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Why health should be the major general election battleground in Scotland, but it strangely isn't

Story by Joseph Anderson


Spiralling waiting lists, dangerous accident-and-emergency (A&E) conditions and an ongoing vacancy crisis are continuing to plague NHS Scotland – if anything is to get better, then health should be this general election’s major battleground. Key figures from the British Medical Association (BMA), the Royal College of Nursing (RCN), the Royal College of GPs (RCGP), the Royal College of Emergency Medicine (RCEM) and Scottish Care have already been calling for health secretary Neil Gray to make reforms to the way the NHS is run and funded. Now the coming election should provide a public debate on what voters are prepared to tolerate.


Chief among their concerns is the ability to retain staff in the ailing healthcare system, which is struggling to recruit and retain amidst low morale, incredibly harsh working conditions and disputes over sub-inflationary pay rises.


Scotland’s NHS is experiencing an intense amount of pressure due to staffing. There is an immense Covid backlog to work through, which requires serious resources to tackle, and a lack of staff is causing congestion at each stage of a patient’s journey through Scotland’s hospitals.


Like most western democracies, the welfare state has not kept up with ageing populations. People are now living for decades post-retirement and a falling birth rate means there are not enough working age people to pay taxes in order to pay for their healthcare.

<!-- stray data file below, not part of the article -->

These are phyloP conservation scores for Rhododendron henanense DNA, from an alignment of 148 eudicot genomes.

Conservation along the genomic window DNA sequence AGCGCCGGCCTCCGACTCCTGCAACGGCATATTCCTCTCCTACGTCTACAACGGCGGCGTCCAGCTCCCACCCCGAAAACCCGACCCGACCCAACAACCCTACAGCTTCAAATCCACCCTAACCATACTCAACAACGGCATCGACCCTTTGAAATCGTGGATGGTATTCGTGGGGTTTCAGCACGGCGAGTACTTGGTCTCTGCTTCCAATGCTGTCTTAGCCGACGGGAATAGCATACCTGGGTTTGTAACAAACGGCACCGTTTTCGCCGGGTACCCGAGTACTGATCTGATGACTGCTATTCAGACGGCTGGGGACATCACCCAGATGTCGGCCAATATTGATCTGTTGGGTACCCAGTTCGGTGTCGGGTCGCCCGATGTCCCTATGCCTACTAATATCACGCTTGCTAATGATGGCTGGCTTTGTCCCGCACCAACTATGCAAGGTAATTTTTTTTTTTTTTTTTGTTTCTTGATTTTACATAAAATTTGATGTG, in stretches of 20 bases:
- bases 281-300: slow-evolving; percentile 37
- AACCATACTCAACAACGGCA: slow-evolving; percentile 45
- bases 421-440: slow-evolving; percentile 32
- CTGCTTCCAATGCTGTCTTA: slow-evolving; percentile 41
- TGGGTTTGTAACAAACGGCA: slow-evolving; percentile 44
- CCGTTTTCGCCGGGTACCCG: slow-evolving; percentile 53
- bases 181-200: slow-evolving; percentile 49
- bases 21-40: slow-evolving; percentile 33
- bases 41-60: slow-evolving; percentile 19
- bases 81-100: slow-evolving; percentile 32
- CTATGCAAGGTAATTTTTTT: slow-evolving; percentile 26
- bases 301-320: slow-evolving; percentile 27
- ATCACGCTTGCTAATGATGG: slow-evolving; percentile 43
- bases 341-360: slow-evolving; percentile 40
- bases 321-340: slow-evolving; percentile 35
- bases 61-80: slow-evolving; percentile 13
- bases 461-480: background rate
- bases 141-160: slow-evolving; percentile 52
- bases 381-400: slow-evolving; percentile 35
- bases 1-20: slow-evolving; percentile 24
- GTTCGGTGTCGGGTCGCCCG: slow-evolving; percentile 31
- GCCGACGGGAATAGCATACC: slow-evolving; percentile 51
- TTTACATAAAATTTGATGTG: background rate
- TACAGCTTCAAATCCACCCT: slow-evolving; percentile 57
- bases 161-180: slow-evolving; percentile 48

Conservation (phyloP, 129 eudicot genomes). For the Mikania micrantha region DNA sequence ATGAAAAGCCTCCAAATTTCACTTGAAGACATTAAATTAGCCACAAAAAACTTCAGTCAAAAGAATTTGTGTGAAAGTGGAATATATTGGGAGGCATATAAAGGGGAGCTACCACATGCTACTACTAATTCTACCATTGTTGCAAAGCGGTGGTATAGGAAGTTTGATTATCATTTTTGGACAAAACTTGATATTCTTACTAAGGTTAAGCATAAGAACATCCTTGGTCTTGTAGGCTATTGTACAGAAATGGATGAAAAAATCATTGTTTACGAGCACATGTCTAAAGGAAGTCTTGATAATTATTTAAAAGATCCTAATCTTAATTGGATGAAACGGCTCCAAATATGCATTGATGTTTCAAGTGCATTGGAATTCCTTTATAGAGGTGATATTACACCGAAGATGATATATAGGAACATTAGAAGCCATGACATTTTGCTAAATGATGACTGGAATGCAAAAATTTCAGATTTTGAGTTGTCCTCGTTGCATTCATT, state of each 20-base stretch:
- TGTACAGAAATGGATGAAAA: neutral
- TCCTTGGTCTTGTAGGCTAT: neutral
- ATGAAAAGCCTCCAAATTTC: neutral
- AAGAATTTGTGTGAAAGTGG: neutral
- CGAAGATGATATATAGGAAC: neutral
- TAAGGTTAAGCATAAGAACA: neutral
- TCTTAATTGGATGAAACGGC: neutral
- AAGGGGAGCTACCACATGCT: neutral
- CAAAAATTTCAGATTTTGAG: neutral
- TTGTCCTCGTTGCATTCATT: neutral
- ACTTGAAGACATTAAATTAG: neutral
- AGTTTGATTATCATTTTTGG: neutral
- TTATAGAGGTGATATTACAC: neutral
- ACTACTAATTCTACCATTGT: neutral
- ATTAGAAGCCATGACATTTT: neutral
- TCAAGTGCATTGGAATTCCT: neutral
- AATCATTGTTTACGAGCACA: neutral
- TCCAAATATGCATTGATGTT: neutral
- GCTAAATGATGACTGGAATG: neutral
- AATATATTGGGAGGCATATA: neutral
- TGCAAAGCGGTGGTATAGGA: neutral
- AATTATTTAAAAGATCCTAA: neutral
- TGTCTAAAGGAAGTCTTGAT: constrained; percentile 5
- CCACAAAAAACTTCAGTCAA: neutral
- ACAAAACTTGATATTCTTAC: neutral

Health executives say making a career in medicine more attractive, which we can safely assume means ‘more lucrative’, would go a long way to addressing the vacancy crisis, as well as encouraging post-Brexit immigration to Scotland.


But the question of how to fund an ageing population will continue to crop up during this election cycle, and rightly so – the number of Scottish patients aged 65 and over, who are far more likely to need medical assistance than other age groups, has increased by 19.3 per cent since 2013.


According to the Scottish Government’s 2021 ‘A Scotland for the Future’ report, an ageing population is leading to a more economically-inactive one.


The report reads: “For Scotland, how our population is ageing is important not only in the context of having sufficient numbers of people of working age to fulfil business requirements for workers and the overall health of the economy, but also for the Fiscal Framework agreement with the UK, where Scotland's budget is dependent on its tax performance relative to the rest of the UK.


“Despite the many benefits of an age diverse workforce these older and ageing demographics can impact on Scotland's labour market performance as inactivity due to poor health is more common among older ages.


"For example, although ‘long-term sick’ as a reason for inactivity accounts for 6.6 per cent of the inactive population of 16-24 year olds, this rises to 38.4 per cent of inactive 50-64 year olds.”


Scotland’s age timebomb has been conspicuously absent from healthcare debate so far. Hopefully politicians start putting forth ideas on how to solve the problem, rather than continuing to manage the decline.


Reference: The Scotsman Newspaper. 06/24